|Title:||The contribution of botanical macro-remains to the study of wild plant consumption during the Later Stone Age and the Neolithic of north-western Africa||Authors:||Morales, Jacob||UNESCO Clasification:||550501 Arqueología
Capsian, et al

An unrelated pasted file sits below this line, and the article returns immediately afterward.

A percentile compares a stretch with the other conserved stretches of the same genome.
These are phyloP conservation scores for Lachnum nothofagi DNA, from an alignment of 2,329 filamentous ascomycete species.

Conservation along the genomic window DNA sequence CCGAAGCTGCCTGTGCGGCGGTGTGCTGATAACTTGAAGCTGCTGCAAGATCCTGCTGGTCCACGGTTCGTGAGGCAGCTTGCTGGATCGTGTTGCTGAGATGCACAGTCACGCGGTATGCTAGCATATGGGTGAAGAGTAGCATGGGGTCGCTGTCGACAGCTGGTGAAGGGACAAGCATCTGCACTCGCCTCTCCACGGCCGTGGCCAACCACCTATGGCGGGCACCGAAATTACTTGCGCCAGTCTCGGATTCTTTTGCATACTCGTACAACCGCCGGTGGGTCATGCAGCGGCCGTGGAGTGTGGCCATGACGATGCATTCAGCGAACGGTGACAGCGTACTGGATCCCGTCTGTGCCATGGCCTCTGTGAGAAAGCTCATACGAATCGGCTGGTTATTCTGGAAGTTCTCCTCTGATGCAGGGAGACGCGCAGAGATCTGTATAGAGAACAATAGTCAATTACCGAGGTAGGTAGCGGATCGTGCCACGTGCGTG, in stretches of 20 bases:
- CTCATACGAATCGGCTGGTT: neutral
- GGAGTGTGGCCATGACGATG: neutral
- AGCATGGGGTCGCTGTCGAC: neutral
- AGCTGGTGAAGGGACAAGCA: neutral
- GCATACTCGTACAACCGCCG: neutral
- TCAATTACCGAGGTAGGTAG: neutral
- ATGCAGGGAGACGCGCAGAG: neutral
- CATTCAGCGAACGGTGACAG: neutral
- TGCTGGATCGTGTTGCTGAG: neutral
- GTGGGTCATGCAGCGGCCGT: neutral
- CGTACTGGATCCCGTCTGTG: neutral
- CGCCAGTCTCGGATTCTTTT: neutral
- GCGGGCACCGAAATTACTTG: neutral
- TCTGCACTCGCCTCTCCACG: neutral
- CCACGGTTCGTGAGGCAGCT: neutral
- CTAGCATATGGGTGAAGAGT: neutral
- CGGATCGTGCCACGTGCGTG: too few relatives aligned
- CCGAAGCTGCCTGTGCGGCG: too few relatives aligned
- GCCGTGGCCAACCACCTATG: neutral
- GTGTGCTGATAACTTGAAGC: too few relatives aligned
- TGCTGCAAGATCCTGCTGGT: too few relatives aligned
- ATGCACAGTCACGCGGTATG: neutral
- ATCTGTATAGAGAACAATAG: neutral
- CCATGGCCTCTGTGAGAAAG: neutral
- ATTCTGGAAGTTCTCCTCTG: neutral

|Issue Date:||2018||Publisher:||2352-409X||Journal:||Journal of Archaeological Science: Reports||Abstract:||A prevalence of caries among the human remains from Later Stone Age sites in the north-west of Africa (c. 15 ka to 7.5 ka cal BP) suggests frequent consumption of carbohydrate-rich plants. Yet evidence of botanical exploitation is relatively limited due to the lack of systematic sampling and analysis of plant remains. This study aims to identify the wild plants serving for human subsistence during the Later Stone Age and Neolithic, and evaluate their role in the human diet by analysing the plant macro-fossils (charred seeds, fruits and other plant organs) from four recent excavations in Morocco and Tunisia. The most common species are acorn (Quercus), pine nut (Pinus), legumes (Lathyrus/Lens/Vicia), juniper (Juniperus), and wild pistachios (Pistacia). These plants, rich in carbohydrates, fats, and proteins, offer a broad range of nutrients. Moreover, ethnographic records and the presence of charred remains of Alfa grass at the sites suggest storage of acorns and other plants in baskets. Gathering and thermal processing of wild plants such as acorns could therefore account for a prevalence of caries among Later Stone Age populations.||URI:||http://hdl.handle.net/10553/41880||ISSN:||2352-409X||DOI:||10.1016/j.jasrep.2018.06.026||Source:||Journal of Archaeological Science: Reports[ISSN 2352-409X],v. 22, p. 401-412|
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